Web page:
Name: Corey Burger
Member since: 2005-06-10 06:03:42
Last Login: 2011-11-03 23:03:18
Documentor and Usablity guy with Ubuntu
It is no secret that I
am not a fan of closed source web applications and think
they are ultimately detrimental to the future. Unlike
others, I don't see a distinction between a "service" and an
application. To argue that "services" don't need to free
because they are somehow different than applications ignores
the reality that for the average user, that distinction no
longer exists. Ubuntu Netbook Edition is explicitly
applications because they claim that web-based tools can
replace them, not to mention the more extreme
Jolicloud and ChromeOS which do away with desktop
applications all together. If we are not careful, we will
end up back in the 1980s again, wondering where the source
code to our
printer word processor went.
However, the reality is that until recently, there were few really good choices in some categories. I run my personal website, coreyburger.ca, on Wordpress, but that is one of the few categories where Open Source has been ahead of the closed source world in terms of ease of use and marketshare.
One of the major holes until recently was Google Analytics, which gives website admins some powerful tools for tracking visitors and how they use your site (and all that entails). Thankfully, this hole has been very well filled with Piwik, an open source competitor to Google Analytics that is racing to feature parity.
So about two months ago I decided to ditch GA as part of a general trend to slowly excise these closed source online applications from my life and jump to Piwik and I haven't looked back. It only needs the LAMP stack, so it will run anywhere Wordpress will. So for those users of GA, I encourage you to free yourself just a little bit more and give Piwik a try.
Yesterday I wrote about the new UbuntuOne service from Canonical. Around the same time, Tony Yarusso filed a bug report, the potential confusion around the use of the Ubuntu trademark and UbuntuOne. Specifically, this section of the trademark policy:
If you are producing new software which is intended for use with or on Ubuntu, you may use the Trademark in a way which indicates the intent of your product. For example, if you are developing a system management tool for Ubuntu, acceptable project titles would be "System Management for Ubuntu" or "Ubuntu Based Systems Management". We would strongly discourage, and likely would consider to be problematic, a name such as UbuntuMan, Ubuntu Management, ManBuntu, etc. Furthermore, you may not use the Trademarks in a way which implies an endorsement where that doesn't exist, or which attempts to unfairly or confusingly capitalise on the goodwill or brand of the project.
and this one:
Any commercial use.
I think Tony is right and I personally think that Canonical erred in choosing the naming of this product. However, Canonical is the legal holder of the Ubuntu trademark and as such, granted itself the write to use the trademark is this way. What is in dispute is whether or not they violated the spirit of the agreement, rather than the letter.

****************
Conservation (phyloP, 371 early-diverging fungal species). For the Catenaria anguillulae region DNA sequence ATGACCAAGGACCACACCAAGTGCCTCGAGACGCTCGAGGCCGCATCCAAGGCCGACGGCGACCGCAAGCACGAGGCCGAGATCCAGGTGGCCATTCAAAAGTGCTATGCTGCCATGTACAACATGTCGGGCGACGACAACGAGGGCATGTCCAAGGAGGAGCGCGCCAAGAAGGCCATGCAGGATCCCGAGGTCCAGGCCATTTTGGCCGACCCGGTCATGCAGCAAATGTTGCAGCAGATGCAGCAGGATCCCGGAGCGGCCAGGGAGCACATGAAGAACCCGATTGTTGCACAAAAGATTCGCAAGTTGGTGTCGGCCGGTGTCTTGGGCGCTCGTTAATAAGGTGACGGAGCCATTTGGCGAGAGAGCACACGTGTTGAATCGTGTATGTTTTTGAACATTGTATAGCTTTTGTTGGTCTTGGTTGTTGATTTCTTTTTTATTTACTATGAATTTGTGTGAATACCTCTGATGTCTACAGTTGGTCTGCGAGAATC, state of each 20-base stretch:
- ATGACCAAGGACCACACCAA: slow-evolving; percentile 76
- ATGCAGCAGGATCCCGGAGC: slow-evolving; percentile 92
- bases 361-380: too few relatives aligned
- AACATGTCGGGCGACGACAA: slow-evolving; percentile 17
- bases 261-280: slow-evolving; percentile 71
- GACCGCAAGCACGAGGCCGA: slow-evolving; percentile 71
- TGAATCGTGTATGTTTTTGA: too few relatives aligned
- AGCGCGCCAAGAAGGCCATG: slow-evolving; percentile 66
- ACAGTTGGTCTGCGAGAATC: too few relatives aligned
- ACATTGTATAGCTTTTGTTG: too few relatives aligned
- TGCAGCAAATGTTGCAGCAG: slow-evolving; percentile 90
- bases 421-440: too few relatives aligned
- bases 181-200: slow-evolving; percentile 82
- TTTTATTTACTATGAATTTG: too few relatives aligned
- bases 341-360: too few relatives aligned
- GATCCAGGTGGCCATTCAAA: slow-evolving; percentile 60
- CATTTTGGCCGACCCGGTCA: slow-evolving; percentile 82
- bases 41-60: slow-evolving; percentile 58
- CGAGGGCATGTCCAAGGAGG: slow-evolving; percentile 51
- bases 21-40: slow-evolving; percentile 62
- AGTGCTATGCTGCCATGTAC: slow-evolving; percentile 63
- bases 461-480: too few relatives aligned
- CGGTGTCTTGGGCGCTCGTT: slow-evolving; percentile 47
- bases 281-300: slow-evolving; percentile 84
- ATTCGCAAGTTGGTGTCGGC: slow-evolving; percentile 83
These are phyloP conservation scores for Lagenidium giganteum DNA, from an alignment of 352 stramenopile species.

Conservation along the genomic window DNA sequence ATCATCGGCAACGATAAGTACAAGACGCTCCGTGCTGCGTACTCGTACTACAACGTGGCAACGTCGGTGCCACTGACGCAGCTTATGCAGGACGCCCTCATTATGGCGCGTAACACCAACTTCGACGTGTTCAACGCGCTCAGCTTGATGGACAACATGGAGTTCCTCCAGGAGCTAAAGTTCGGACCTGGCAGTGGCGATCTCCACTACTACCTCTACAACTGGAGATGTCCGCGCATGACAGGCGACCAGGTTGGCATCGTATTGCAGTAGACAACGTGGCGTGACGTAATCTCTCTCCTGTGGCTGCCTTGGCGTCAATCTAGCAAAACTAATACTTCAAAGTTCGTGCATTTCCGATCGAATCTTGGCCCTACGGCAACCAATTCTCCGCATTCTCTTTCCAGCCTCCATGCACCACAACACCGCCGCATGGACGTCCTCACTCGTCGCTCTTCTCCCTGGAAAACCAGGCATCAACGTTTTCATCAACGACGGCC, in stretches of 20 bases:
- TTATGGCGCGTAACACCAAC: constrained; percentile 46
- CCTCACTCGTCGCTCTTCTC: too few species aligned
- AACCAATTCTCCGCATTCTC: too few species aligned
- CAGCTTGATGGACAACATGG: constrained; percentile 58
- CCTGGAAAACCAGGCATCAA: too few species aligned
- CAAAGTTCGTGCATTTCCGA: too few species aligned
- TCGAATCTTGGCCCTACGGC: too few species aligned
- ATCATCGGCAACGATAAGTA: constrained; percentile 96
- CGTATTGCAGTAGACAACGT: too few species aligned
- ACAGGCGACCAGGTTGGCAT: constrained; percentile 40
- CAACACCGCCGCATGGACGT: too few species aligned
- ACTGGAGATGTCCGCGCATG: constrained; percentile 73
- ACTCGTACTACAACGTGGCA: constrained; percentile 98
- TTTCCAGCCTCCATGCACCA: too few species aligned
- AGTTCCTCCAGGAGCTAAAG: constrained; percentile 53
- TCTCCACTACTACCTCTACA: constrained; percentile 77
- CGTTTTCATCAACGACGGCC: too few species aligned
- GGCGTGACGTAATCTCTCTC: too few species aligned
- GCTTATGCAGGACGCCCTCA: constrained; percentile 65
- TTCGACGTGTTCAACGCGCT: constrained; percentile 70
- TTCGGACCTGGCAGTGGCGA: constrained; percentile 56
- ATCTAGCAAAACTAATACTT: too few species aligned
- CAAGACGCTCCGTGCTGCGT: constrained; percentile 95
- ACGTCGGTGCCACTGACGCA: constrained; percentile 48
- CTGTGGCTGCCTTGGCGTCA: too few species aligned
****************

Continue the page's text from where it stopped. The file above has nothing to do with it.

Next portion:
Therefor, we can boil down the issues to two:
I will also state was this is not about:
Long term, I think we need a new process for dealing with certain trademarks. Under the current trademark policy the Community Council (CC) is already responsible for dealing with issues regarding derivatives and advocacy. I propose we extend that to commercial trademarks, including by Canonical. However, I recognize that there are commercial implications involving privacy, etc. I propose that the CC agree to keep any such discussions out of the public until both sides agree (usually the launch of said project).
Overall, I think that
be a great thing for Ubuntu and beyond. We need to look at
software beyond the level of a single device. It is just too
bad that Canonical choose not to follow the route of libre.fm and identi.ca and make a bold
statement about freedom in this new web-based age.
1) Company releases closed-source web-based software to allow users to keep files synced between computers
2) Company releases closed-source web-based software to allow users to keep files synced between computers
2004 - Canonical releases closed-source web app to improve collaboration between Open Source teams. Promises to release source "soon" and is roundly (and correctly) lambasted for continued failure to do that.
2009 - Canonical releases closed-source web app to allow users to keep files synced between computers. No promise of opening source (or even of roadmap)
Ugh. So we have a non-innovative project that is closed source and, IMHO, violates the spirit of the Ubuntu trademark agreement. (It doesn't violate the letter because Canonical owns the copyright. No other company could do this.)
Yes, I am talking about UbuntuOne. Oh, and they bloody spammed me via Launchpad. Sigh....
Benjamin Franklin (or Mark Twain or Einstein or perhaps nobody) comes to mind: The definition of insanity is doing the same thing over and over and expecting different results.
Apparently I was not explicit enough. UbuntuOne != Ubuntu. It should not be using the Ubuntu copyright. Please see this Launchpad bug
Well, by the end of today, I will learn if I have been elected to municipal office or not. Wish me luck.
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